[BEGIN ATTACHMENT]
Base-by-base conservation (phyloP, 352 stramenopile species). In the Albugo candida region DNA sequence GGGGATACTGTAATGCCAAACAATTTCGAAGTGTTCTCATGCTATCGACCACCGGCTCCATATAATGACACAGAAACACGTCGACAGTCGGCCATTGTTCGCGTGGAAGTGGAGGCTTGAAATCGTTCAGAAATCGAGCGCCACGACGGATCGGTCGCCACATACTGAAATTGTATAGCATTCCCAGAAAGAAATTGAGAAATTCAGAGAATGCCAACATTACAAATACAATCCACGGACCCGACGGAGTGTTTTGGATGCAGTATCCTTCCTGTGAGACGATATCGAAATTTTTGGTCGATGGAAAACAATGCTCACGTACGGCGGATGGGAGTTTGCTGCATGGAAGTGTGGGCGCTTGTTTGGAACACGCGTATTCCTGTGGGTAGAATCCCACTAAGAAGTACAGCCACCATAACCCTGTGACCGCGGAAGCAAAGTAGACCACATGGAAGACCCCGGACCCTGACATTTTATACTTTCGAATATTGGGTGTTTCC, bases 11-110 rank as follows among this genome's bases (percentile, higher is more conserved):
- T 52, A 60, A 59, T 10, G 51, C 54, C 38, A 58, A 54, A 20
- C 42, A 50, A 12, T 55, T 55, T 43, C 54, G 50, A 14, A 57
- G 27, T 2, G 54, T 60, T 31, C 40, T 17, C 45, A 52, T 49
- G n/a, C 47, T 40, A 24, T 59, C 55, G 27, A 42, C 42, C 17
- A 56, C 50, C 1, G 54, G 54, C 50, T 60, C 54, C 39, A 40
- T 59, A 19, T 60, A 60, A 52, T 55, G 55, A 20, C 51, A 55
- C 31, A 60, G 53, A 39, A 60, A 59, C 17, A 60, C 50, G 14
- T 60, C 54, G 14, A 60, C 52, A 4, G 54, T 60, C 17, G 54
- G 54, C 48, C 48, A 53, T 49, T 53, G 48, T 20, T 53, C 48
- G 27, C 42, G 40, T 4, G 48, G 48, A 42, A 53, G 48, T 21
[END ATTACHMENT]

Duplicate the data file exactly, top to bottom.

Base-by-base conservation (phyloP, 352 stramenopile species). In the Albugo candida region DNA sequence GGGGATACTGTAATGCCAAACAATTTCGAAGTGTTCTCATGCTATCGACCACCGGCTCCATATAATGACACAGAAACACGTCGACAGTCGGCCATTGTTCGCGTGGAAGTGGAGGCTTGAAATCGTTCAGAAATCGAGCGCCACGACGGATCGGTCGCCACATACTGAAATTGTATAGCATTCCCAGAAAGAAATTGAGAAATTCAGAGAATGCCAACATTACAAATACAATCCACGGACCCGACGGAGTGTTTTGGATGCAGTATCCTTCCTGTGAGACGATATCGAAATTTTTGGTCGATGGAAAACAATGCTCACGTACGGCGGATGGGAGTTTGCTGCATGGAAGTGTGGGCGCTTGTTTGGAACACGCGTATTCCTGTGGGTAGAATCCCACTAAGAAGTACAGCCACCATAACCCTGTGACCGCGGAAGCAAAGTAGACCACATGGAAGACCCCGGACCCTGACATTTTATACTTTCGAATATTGGGTGTTTCC, bases 11-110 rank as follows among this genome's bases (percentile, higher is more conserved):
- T 52, A 60, A 59, T 10, G 51, C 54, C 38, A 58, A 54, A 20
- C 42, A 50, A 12, T 55, T 55, T 43, C 54, G 50, A 14, A 57
- G 27, T 2, G 54, T 60, T 31, C 40, T 17, C 45, A 52, T 49
- G n/a, C 47, T 40, A 24, T 59, C 55, G 27, A 42, C 42, C 17
- A 56, C 50, C 1, G 54, G 54, C 50, T 60, C 54, C 39, A 40
- T 59, A 19, T 60, A 60, A 52, T 55, G 55, A 20, C 51, A 55
- C 31, A 60, G 53, A 39, A 60, A 59, C 17, A 60, C 50, G 14
- T 60, C 54, G 14, A 60, C 52, A 4, G 54, T 60, C 17, G 54
- G 54, C 48, C 48, A 53, T 49, T 53, G 48, T 20, T 53, C 48
- G 27, C 42, G 40, T 4, G 48, G 48, A 42, A 53, G 48, T 21